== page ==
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V12 From Two Toyota I6 Engines Update

V12 engine being made from two Toyota 1JZ inline-six engines

It has been a while since we last wrote about the V12 engine build using two Toyota inline-six engines. Recently a relative of the builder posted new pictures and information. To start the V12 is being built from two 1JZ engines. The engine uses a custom crank from Scat Crankshafts with SBC main bearings, Honda rod bearings, Honda H-beam rods. The heads have been reversed so the exhaust ports are facing inward. The oil pan has been custom made from aluminum and setup for a dry sump system. The goal will be 800 horsepower which this engine should be able to do in its sleep.

V12 engine being made from two Toyota 1JZ inline-six engines

Since the last article I have been researching the history of V12 builds using two inline-six engines and found this is more common than I thought. Several engine builders and companies have built V12 engines using two inline-six engines. Toyota’s 1GZ-FE V12 shares similarities with 1JZ engines. Below is a quote from Lextreme article on the 1GZ-FE.

The 1GZ-FE in many ways is two inline six cylinder engines sharing a common crank. This is evidenced by there being dedicated left and right cylinder bank inlet manifolds, throttle bodies and EFI systems – to the extent that there are separate ECUs for each bank, with the engine capable of running as a six cylinder engine (with a 6 cylinder air compressor along for the ride) should one bank suffer a significant failure.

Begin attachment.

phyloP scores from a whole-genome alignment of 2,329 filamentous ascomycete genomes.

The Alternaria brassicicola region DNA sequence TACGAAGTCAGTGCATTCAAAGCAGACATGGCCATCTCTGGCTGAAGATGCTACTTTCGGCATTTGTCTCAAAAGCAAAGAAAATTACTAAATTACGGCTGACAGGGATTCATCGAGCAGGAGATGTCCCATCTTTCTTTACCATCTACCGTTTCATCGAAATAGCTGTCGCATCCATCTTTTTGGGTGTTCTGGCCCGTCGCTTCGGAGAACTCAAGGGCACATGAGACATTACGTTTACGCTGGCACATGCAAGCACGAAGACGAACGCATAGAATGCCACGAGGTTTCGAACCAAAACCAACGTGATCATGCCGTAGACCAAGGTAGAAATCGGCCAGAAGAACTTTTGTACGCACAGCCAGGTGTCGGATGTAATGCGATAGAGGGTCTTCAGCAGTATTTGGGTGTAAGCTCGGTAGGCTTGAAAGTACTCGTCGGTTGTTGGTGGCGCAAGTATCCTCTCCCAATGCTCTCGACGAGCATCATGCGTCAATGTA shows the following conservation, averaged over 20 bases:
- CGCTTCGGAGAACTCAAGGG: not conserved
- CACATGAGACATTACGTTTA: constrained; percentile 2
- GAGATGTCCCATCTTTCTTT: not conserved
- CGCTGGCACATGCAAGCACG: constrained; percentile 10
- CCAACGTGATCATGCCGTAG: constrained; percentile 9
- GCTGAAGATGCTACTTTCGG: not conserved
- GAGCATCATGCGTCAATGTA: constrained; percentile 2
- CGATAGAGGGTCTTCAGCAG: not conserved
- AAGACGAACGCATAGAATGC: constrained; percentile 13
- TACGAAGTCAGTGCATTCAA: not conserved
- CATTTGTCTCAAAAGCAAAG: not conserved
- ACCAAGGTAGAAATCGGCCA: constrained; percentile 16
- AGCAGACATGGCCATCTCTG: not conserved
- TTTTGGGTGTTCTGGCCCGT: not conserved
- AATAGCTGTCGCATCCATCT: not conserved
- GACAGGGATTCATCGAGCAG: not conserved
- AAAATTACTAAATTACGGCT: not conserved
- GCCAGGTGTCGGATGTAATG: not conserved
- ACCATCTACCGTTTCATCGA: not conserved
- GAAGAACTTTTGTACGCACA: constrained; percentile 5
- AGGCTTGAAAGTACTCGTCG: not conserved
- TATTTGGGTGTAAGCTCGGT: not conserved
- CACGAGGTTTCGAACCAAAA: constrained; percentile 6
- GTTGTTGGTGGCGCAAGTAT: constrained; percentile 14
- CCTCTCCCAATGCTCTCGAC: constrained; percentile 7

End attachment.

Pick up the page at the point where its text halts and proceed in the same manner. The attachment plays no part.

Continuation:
V12 engine being made from two Toyota 1JZ inline-six engines

V12 engine being made from two Toyota 1JZ inline-six engines

custom crank for V12 made from two 1JZ engines

custom crankcase for V12 made from two 1JZ engines

Source: Reddit via CarThrottle

Project Articles
For more details and photos please view the articles below.

Article LinkPublish Date
Update 12 - engine on dynoOctober 16, 2020
Update 11 - engine runningJune 25, 2018
Update 10 - first engine startupDecember 29, 2017
Update 9October 25, 2017
Update 8August 11, 2017
Update 7January 17, 2017
Update 6July 8, 2016
Update 5February 15, 2016
Update 4September 27, 2015
Update 3April 3, 2015
Update 2January 23, 2015
Update 1December 11, 2014
Original ArticleFebruary 19, 2014

7 thoughts on “V12 From Two Toyota I6 Engines Update”

  1. The author is mistaken,
    Just because this engine is made from two 1JZ engines, and because some dude who is writing a blog and, knows little about the Toyota engines and their history, imagines that the 1GZ-FE V12 is made from two 1JZ engines doesn’t make it so. That’s like saying that Toyota’s hemi V8 – Japans first domestically-manufactured V8 that was used in the Crown 8 and then in the Century as the V, 3V, 4V and 5V models was made from two 2TC 4-cylinder engines when the 2TC was derived FROM the 3V – not the other way around. It has two ECU’s and two separate intake systems so the author assumes it must be cobbled together; when that was a design decision opting for redundancy. If one ECU fails, there is another one there and the engine is capable of running on one bank of cylinders so the VIP being chauffeured around in the Century isn’t ever stranded and inconvenienced. Are there parts that can interchange between the 1JZ sixes and the 1GZ twelves? You betcha, but many of Toyotas engines have common components – I should know, I’m a former Toyota mechanic. This is a one-off. The angle between cylinder banks is hugely different. The exhaust is on top versus on the bottom. the cylinders are obviously sawn off two 1JZ blocks. The 1GZ-FE has a one-piece cast short block. I’ll grant the builder kudos for imagination and some beautiful work but stop imagining this is where the 1GZ-FE idea comes from. To figure where the 1GZ-FE idea came from, it makes more sense just to imagine Toyota deciding to lengthen the 5V engine by one cylinder per cylinder bank.